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DECLARING VARIABLES / CONSTANTS IN C

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Submitted on: 1/1/2015 1:44:00 PM
By: Indee (from psc cd)  
Level: Beginner
User Rating: By 15 Users
Compatibility: C
Views: 489
 
     The tutorial is designed for the novice programmer and the programmer who has never used structured language before. It will give an impression how C works. Experts skip this articles.

 
				
Tutorial-Declaring Variables/Constants in C





DECLARING VARIABLES / CONSTANTS IN C


The tutorial is designed for the novice programmer and the programmer who has never used structured language before. It will give an impression how C works. Experts skip this articles.

C is Case-Senstive

If you are familiar with languages such as Pascal, one of the first diffrence to notice in C is that it is case sensitive; uppercase and lowecase letters are treated as separate characters. For example in C, the variable names length, Length and LENGTH are three different variables. So whenever entering the source code, be very careful to use the proper case.

Well I think the best way to learn is to write a simple C program and than I will explain what all this jargon(source code) is about, so lets start by the following simple C program.

A Simple Example of C Program

#include

/* Sample Program */

void main ()
{
int age;
age = 31;
printf("My age is %d\n", age);
}


Explanation

Now lets take a closer look at each line in sample program. The first line,

#include

tells compiler to include the stdio.h in the compilation. This file contains information needed by the program to ensure the correct operation of standard library functions. In C there are numbers of these types of files often referred to as header files. Some programs will require more than one header file, so make sure that you include these lines in your programs. (I will discuss these files in details in my future tutorials.)
The second line,

/* Sample Program */

is a comment. In C, comments begin with the sequence /* and are terminated by */. The C compiler ignores everything between these comment symbols. This type of comment may extend over several lines. If the comment is only one line long, then use:

// Sample Program

Did you noticed the blank lines following the comment line. Well in C, blank lines are permitted and have no affect on the program.

Ok now the line,

void main()

specifies the name of a function. All C programs begin by calling the main() function.(I will discuss functions in details in my future tutorials.)Void ststement indicates that the programs does not return a value. Void means empty, or none.

The next line consists of a single curly brace, {, that signifies the start of the main() function.

Ok! guys lets get to the real thing, the first line of code inside the main() function is

int age;

This line declares a variable called age and the int informs the compiler that it is an integer. In C, variables must be declared before they are used. The declaration process involves specifying the variable's name as well as its type. In this case, age is of type int, which is C's keyword for integer. Integers are whole numbers.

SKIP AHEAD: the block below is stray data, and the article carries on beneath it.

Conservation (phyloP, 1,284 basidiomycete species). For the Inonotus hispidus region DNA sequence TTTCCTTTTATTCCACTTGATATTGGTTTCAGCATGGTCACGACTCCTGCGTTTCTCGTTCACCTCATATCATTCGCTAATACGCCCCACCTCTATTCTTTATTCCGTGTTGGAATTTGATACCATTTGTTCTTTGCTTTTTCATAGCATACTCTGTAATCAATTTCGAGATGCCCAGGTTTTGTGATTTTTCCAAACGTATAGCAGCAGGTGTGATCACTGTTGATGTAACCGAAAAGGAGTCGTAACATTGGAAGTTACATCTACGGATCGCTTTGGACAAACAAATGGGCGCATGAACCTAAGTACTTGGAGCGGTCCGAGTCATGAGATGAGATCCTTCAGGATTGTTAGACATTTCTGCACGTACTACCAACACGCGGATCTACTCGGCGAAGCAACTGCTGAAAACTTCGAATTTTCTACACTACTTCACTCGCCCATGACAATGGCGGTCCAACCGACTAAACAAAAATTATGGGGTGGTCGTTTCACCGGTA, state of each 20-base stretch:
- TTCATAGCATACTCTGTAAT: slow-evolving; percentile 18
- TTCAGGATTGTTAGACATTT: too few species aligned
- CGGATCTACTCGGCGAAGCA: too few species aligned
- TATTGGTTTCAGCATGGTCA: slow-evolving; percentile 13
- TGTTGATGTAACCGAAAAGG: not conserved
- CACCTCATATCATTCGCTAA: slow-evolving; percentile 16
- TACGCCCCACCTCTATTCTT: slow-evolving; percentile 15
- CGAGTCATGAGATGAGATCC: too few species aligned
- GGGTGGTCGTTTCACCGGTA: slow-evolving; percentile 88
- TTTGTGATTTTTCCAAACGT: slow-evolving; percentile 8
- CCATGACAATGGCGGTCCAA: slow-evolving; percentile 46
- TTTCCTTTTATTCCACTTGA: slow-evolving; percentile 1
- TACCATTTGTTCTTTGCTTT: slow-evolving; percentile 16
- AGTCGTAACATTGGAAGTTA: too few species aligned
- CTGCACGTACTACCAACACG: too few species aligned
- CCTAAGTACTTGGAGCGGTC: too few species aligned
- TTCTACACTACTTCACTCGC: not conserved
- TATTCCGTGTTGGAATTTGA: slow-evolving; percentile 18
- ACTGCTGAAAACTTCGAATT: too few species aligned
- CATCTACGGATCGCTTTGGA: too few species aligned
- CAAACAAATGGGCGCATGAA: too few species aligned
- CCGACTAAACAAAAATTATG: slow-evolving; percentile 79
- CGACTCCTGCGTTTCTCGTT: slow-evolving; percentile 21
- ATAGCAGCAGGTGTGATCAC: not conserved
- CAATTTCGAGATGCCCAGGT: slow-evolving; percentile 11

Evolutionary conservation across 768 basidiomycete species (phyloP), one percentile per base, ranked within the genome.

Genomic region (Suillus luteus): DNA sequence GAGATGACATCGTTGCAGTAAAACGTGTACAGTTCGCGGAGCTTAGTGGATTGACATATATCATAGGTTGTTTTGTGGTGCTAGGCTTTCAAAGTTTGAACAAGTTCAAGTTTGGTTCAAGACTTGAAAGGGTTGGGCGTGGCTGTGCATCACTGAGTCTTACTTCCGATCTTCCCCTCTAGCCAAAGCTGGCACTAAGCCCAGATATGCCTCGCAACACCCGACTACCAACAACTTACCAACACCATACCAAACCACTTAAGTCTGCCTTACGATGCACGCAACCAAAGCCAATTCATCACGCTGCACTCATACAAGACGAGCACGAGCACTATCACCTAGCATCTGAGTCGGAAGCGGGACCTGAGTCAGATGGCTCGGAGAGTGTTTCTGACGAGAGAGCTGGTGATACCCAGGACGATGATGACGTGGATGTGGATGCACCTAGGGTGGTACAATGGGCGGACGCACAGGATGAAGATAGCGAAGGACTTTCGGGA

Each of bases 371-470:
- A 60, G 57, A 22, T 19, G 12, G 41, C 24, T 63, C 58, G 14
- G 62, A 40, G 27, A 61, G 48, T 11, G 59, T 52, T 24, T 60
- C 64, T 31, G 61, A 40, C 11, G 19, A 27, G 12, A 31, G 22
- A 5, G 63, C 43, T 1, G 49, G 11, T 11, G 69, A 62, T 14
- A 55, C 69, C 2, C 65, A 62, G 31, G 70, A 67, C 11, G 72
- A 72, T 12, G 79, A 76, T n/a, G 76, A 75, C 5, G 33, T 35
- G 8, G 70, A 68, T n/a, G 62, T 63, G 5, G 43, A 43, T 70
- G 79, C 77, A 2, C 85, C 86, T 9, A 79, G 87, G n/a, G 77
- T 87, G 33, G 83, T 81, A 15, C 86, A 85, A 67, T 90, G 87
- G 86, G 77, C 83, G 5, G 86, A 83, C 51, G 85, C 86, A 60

The next line is

age = 31;

which is assignment statement. It places the value 31 into the variable age. Notice that C uses a single equal sign for assignment and also all the statements in C are terminated by semicolon.

The next line which ouputs information to the screen, is

printf("My age is %d\n", age);

Well this statement is very important for two reasons. First, it is an example of a function call and secondly, it illustrates the use of C's standard output function, printf(). There are two parts in this statement: the function name, which is printf(), and its two arguments, "My age is %d\n" and age.(An argument is a value passed to the function when it is called.)

The first argument in the printf() function is a quoted string that may contain either normal characters or format codes that begin with the percentage sign(%).A format code informs printf() that a noncharacter item is to be displayed. In this case, the %d means that an integer is to be output in decimal format. The value to be displayed is found in the second argument, in this case age. The \n is a special code that tells the printf() to issue a carriage-return-linefeed sequence, called a new line in C. This will display "My age is 31".To understand concept lets change the line to read:

printf("%d is my age\n", age);

The message now displayed is "31 is my age". The point is that where the format command occurs in the string determines where the second argument to printf() will be printed. (Well printf() is substantially more powerful than illustrated by this example. I will write tutorial on this in future.)

OK at last the last line of the program is a closing curly braces, }, which tells the compilers that this is the end of the main() function. The program execution is terminated.

Phew!! I think that's enough for todays lesson. Well I will be writing the next tutorial about C Data Types.

Bye! for now.


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